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Cruise recalled its robotaxis after a passenger was injured.

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Cruise, a GM-owned robotaxi company, became the first to recall its vehicles this week after a June crash that caused “serious” damage and minor passenger injuries.

Cruise robotaxi stopped at the junction while attempting to turn left because it anticipated an incoming car to turn left in front of it, causing an accident.

The incoming car continued driving and hit Cruise. The San Francisco Police Department and the NHTSA have opened investigations.

The incoming car was going “about 40 mph” in a 25 mph zone when it entered the right turn lane and continued onward, according to Cruise.

Cruise, for its part, conceded in the document it sent about the recall that the robotaxi it had designed was not “sufficiently reactive.”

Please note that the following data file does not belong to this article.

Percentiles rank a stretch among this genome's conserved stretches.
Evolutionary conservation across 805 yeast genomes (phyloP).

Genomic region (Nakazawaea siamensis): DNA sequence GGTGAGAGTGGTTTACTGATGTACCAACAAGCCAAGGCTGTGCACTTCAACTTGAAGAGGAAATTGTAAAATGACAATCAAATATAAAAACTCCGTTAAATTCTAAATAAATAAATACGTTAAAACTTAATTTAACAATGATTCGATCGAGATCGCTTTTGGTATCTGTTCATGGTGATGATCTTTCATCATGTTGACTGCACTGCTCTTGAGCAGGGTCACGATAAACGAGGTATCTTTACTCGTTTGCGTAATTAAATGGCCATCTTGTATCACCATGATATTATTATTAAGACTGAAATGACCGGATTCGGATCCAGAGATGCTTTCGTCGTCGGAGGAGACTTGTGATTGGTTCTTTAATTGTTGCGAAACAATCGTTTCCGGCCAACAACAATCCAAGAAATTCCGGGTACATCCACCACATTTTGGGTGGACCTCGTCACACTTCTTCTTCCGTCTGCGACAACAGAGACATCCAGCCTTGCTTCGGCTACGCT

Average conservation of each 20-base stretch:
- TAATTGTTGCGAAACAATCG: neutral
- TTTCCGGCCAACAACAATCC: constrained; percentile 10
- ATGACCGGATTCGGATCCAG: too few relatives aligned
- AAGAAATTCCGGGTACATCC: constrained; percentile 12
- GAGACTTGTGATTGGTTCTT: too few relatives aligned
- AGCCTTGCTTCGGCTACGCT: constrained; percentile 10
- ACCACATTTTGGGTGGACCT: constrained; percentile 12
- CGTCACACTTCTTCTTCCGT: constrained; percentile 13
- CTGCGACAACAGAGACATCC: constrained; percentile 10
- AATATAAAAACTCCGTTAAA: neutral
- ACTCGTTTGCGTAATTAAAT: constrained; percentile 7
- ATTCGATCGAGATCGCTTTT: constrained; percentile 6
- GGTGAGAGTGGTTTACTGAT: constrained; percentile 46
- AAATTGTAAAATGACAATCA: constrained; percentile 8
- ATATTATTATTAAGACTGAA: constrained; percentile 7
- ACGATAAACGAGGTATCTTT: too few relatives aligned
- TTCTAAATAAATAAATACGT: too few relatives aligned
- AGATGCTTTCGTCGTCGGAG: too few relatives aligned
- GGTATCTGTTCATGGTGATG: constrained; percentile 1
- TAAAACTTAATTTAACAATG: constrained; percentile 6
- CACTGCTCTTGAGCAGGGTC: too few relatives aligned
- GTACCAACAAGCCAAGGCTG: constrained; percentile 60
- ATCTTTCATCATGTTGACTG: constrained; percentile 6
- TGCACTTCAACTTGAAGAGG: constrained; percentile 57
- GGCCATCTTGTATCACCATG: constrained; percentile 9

The representative for Cruise, Hannah Lindow, said that the business would not disclose film of the accident or comment on what the vehicle may have done differently.

Cruise explained the recall by saying it was done “in the interest of transparency to the public” in a statement that the company made.

In a recall document, Cruise stated a software upgrade will enhance the robotaxi’s capacity to anticipate other cars’ motions, even in similar conditions.

Cruise’s long-term rival, Tesla, has been criticized for not issuing recalls following recent software changes, whereas Cruise’s shorter-term opponent did.

In the beginning of this year, Tesla issued a total of four recalls over a span of twelve days, and the NHTSA has recently been more cautious about recalls.


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